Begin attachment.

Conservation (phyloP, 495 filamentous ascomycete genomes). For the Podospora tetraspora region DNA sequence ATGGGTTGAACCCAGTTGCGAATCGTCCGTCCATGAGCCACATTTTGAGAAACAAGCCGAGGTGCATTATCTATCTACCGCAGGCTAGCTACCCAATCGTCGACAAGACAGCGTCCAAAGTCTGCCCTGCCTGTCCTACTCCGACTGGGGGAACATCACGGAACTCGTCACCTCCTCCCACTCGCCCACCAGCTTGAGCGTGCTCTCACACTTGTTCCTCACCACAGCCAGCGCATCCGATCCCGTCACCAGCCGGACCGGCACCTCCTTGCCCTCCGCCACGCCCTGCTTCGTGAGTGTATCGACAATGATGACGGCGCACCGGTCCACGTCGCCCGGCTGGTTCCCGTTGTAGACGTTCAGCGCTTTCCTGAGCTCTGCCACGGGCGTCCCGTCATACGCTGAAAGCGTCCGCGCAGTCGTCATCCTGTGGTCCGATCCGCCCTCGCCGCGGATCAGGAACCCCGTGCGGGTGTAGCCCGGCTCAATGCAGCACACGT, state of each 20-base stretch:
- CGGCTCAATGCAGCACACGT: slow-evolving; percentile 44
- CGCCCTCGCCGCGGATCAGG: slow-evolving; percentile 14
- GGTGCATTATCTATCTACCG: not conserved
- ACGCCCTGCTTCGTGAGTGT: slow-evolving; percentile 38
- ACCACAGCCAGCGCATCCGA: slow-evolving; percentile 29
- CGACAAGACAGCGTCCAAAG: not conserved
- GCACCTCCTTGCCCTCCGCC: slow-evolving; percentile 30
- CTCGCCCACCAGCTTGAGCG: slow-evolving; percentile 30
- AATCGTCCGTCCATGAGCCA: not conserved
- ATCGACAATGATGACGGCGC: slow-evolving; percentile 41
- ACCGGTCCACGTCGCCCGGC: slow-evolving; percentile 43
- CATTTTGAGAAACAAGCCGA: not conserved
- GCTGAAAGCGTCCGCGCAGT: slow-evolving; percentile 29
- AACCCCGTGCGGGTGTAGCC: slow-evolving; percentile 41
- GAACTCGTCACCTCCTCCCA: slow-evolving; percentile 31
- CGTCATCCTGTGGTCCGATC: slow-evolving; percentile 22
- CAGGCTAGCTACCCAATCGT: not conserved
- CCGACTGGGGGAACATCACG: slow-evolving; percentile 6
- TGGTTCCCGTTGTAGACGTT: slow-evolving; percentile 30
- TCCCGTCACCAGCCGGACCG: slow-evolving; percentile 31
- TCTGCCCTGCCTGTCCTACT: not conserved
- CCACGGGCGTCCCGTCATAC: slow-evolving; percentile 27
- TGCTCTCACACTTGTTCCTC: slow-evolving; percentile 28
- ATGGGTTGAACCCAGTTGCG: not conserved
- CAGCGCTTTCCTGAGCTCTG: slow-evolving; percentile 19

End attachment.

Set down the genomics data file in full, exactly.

Conservation (phyloP, 495 filamentous ascomycete genomes). For the Podospora tetraspora region DNA sequence ATGGGTTGAACCCAGTTGCGAATCGTCCGTCCATGAGCCACATTTTGAGAAACAAGCCGAGGTGCATTATCTATCTACCGCAGGCTAGCTACCCAATCGTCGACAAGACAGCGTCCAAAGTCTGCCCTGCCTGTCCTACTCCGACTGGGGGAACATCACGGAACTCGTCACCTCCTCCCACTCGCCCACCAGCTTGAGCGTGCTCTCACACTTGTTCCTCACCACAGCCAGCGCATCCGATCCCGTCACCAGCCGGACCGGCACCTCCTTGCCCTCCGCCACGCCCTGCTTCGTGAGTGTATCGACAATGATGACGGCGCACCGGTCCACGTCGCCCGGCTGGTTCCCGTTGTAGACGTTCAGCGCTTTCCTGAGCTCTGCCACGGGCGTCCCGTCATACGCTGAAAGCGTCCGCGCAGTCGTCATCCTGTGGTCCGATCCGCCCTCGCCGCGGATCAGGAACCCCGTGCGGGTGTAGCCCGGCTCAATGCAGCACACGT, state of each 20-base stretch:
- CGGCTCAATGCAGCACACGT: slow-evolving; percentile 44
- CGCCCTCGCCGCGGATCAGG: slow-evolving; percentile 14
- GGTGCATTATCTATCTACCG: not conserved
- ACGCCCTGCTTCGTGAGTGT: slow-evolving; percentile 38
- ACCACAGCCAGCGCATCCGA: slow-evolving; percentile 29
- CGACAAGACAGCGTCCAAAG: not conserved
- GCACCTCCTTGCCCTCCGCC: slow-evolving; percentile 30
- CTCGCCCACCAGCTTGAGCG: slow-evolving; percentile 30
- AATCGTCCGTCCATGAGCCA: not conserved
- ATCGACAATGATGACGGCGC: slow-evolving; percentile 41
- ACCGGTCCACGTCGCCCGGC: slow-evolving; percentile 43
- CATTTTGAGAAACAAGCCGA: not conserved
- GCTGAAAGCGTCCGCGCAGT: slow-evolving; percentile 29
- AACCCCGTGCGGGTGTAGCC: slow-evolving; percentile 41
- GAACTCGTCACCTCCTCCCA: slow-evolving; percentile 31
- CGTCATCCTGTGGTCCGATC: slow-evolving; percentile 22
- CAGGCTAGCTACCCAATCGT: not conserved
- CCGACTGGGGGAACATCACG: slow-evolving; percentile 6
- TGGTTCCCGTTGTAGACGTT: slow-evolving; percentile 30
- TCCCGTCACCAGCCGGACCG: slow-evolving; percentile 31
- TCTGCCCTGCCTGTCCTACT: not conserved
- CCACGGGCGTCCCGTCATAC: slow-evolving; percentile 27
- TGCTCTCACACTTGTTCCTC: slow-evolving; percentile 28
- ATGGGTTGAACCCAGTTGCG: not conserved
- CAGCGCTTTCCTGAGCTCTG: slow-evolving; percentile 19